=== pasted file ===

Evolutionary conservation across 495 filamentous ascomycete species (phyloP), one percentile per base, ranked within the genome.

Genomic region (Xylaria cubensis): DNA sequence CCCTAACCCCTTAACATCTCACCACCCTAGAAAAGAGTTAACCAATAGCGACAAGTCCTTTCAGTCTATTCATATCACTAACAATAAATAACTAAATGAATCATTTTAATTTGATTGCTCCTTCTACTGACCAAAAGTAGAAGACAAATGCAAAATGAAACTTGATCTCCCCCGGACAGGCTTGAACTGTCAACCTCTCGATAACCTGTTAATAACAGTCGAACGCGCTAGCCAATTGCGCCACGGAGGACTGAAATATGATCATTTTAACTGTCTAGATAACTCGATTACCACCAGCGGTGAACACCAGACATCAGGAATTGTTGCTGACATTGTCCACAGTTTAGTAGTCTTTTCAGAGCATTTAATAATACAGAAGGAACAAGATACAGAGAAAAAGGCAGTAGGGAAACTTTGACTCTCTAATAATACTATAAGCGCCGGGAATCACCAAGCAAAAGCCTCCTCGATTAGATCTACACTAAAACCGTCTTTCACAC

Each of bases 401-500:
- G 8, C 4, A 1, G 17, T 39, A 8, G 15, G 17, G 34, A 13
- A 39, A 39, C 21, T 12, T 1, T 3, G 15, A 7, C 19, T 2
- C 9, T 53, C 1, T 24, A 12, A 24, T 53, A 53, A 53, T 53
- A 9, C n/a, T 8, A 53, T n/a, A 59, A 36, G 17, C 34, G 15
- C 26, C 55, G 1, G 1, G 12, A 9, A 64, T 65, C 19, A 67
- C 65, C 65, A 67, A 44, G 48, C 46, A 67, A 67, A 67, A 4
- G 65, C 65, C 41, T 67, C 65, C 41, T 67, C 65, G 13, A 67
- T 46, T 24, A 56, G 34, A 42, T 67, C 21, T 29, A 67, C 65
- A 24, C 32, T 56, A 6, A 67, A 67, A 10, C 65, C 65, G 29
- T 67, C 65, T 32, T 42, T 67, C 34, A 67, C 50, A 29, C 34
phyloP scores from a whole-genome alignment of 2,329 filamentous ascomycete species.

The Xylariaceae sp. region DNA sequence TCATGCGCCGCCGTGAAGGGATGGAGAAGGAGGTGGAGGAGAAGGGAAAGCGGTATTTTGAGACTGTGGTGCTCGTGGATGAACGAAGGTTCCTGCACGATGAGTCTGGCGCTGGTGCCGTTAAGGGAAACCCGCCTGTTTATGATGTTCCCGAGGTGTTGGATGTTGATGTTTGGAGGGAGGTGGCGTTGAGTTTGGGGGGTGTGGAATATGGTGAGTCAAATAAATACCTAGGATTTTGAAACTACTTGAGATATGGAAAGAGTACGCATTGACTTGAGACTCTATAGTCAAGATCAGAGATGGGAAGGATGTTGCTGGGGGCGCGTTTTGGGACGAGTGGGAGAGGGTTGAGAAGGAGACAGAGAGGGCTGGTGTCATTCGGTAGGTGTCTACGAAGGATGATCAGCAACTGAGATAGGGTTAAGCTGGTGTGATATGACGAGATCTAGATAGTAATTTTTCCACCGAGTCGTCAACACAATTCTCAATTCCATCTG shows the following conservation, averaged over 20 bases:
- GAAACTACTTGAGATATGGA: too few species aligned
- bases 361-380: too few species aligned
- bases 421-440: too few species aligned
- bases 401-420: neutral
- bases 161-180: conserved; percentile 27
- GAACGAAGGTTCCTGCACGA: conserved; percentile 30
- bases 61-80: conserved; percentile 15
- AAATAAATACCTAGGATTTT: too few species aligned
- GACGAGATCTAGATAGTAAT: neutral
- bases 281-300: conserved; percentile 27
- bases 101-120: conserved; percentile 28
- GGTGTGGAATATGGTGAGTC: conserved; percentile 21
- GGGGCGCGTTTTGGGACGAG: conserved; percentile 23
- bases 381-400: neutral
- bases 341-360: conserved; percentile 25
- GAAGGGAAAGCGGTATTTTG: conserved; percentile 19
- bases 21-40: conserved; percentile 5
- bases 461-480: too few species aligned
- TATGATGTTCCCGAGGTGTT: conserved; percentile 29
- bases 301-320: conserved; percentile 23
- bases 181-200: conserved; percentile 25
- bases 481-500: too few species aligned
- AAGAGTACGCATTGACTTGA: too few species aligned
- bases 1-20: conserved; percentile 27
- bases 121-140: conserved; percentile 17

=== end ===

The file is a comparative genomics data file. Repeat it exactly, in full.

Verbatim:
Evolutionary conservation across 495 filamentous ascomycete species (phyloP), one percentile per base, ranked within the genome.

Genomic region (Xylaria cubensis): DNA sequence CCCTAACCCCTTAACATCTCACCACCCTAGAAAAGAGTTAACCAATAGCGACAAGTCCTTTCAGTCTATTCATATCACTAACAATAAATAACTAAATGAATCATTTTAATTTGATTGCTCCTTCTACTGACCAAAAGTAGAAGACAAATGCAAAATGAAACTTGATCTCCCCCGGACAGGCTTGAACTGTCAACCTCTCGATAACCTGTTAATAACAGTCGAACGCGCTAGCCAATTGCGCCACGGAGGACTGAAATATGATCATTTTAACTGTCTAGATAACTCGATTACCACCAGCGGTGAACACCAGACATCAGGAATTGTTGCTGACATTGTCCACAGTTTAGTAGTCTTTTCAGAGCATTTAATAATACAGAAGGAACAAGATACAGAGAAAAAGGCAGTAGGGAAACTTTGACTCTCTAATAATACTATAAGCGCCGGGAATCACCAAGCAAAAGCCTCCTCGATTAGATCTACACTAAAACCGTCTTTCACAC

Each of bases 401-500:
- G 8, C 4, A 1, G 17, T 39, A 8, G 15, G 17, G 34, A 13
- A 39, A 39, C 21, T 12, T 1, T 3, G 15, A 7, C 19, T 2
- C 9, T 53, C 1, T 24, A 12, A 24, T 53, A 53, A 53, T 53
- A 9, C n/a, T 8, A 53, T n/a, A 59, A 36, G 17, C 34, G 15
- C 26, C 55, G 1, G 1, G 12, A 9, A 64, T 65, C 19, A 67
- C 65, C 65, A 67, A 44, G 48, C 46, A 67, A 67, A 67, A 4
- G 65, C 65, C 41, T 67, C 65, C 41, T 67, C 65, G 13, A 67
- T 46, T 24, A 56, G 34, A 42, T 67, C 21, T 29, A 67, C 65
- A 24, C 32, T 56, A 6, A 67, A 67, A 10, C 65, C 65, G 29
- T 67, C 65, T 32, T 42, T 67, C 34, A 67, C 50, A 29, C 34
phyloP scores from a whole-genome alignment of 2,329 filamentous ascomycete species.

The Xylariaceae sp. region DNA sequence TCATGCGCCGCCGTGAAGGGATGGAGAAGGAGGTGGAGGAGAAGGGAAAGCGGTATTTTGAGACTGTGGTGCTCGTGGATGAACGAAGGTTCCTGCACGATGAGTCTGGCGCTGGTGCCGTTAAGGGAAACCCGCCTGTTTATGATGTTCCCGAGGTGTTGGATGTTGATGTTTGGAGGGAGGTGGCGTTGAGTTTGGGGGGTGTGGAATATGGTGAGTCAAATAAATACCTAGGATTTTGAAACTACTTGAGATATGGAAAGAGTACGCATTGACTTGAGACTCTATAGTCAAGATCAGAGATGGGAAGGATGTTGCTGGGGGCGCGTTTTGGGACGAGTGGGAGAGGGTTGAGAAGGAGACAGAGAGGGCTGGTGTCATTCGGTAGGTGTCTACGAAGGATGATCAGCAACTGAGATAGGGTTAAGCTGGTGTGATATGACGAGATCTAGATAGTAATTTTTCCACCGAGTCGTCAACACAATTCTCAATTCCATCTG shows the following conservation, averaged over 20 bases:
- GAAACTACTTGAGATATGGA: too few species aligned
- bases 361-380: too few species aligned
- bases 421-440: too few species aligned
- bases 401-420: neutral
- bases 161-180: conserved; percentile 27
- GAACGAAGGTTCCTGCACGA: conserved; percentile 30
- bases 61-80: conserved; percentile 15
- AAATAAATACCTAGGATTTT: too few species aligned
- GACGAGATCTAGATAGTAAT: neutral
- bases 281-300: conserved; percentile 27
- bases 101-120: conserved; percentile 28
- GGTGTGGAATATGGTGAGTC: conserved; percentile 21
- GGGGCGCGTTTTGGGACGAG: conserved; percentile 23
- bases 381-400: neutral
- bases 341-360: conserved; percentile 25
- GAAGGGAAAGCGGTATTTTG: conserved; percentile 19
- bases 21-40: conserved; percentile 5
- bases 461-480: too few species aligned
- TATGATGTTCCCGAGGTGTT: conserved; percentile 29
- bases 301-320: conserved; percentile 23
- bases 181-200: conserved; percentile 25
- bases 481-500: too few species aligned
- AAGAGTACGCATTGACTTGA: too few species aligned
- bases 1-20: conserved; percentile 27
- bases 121-140: conserved; percentile 17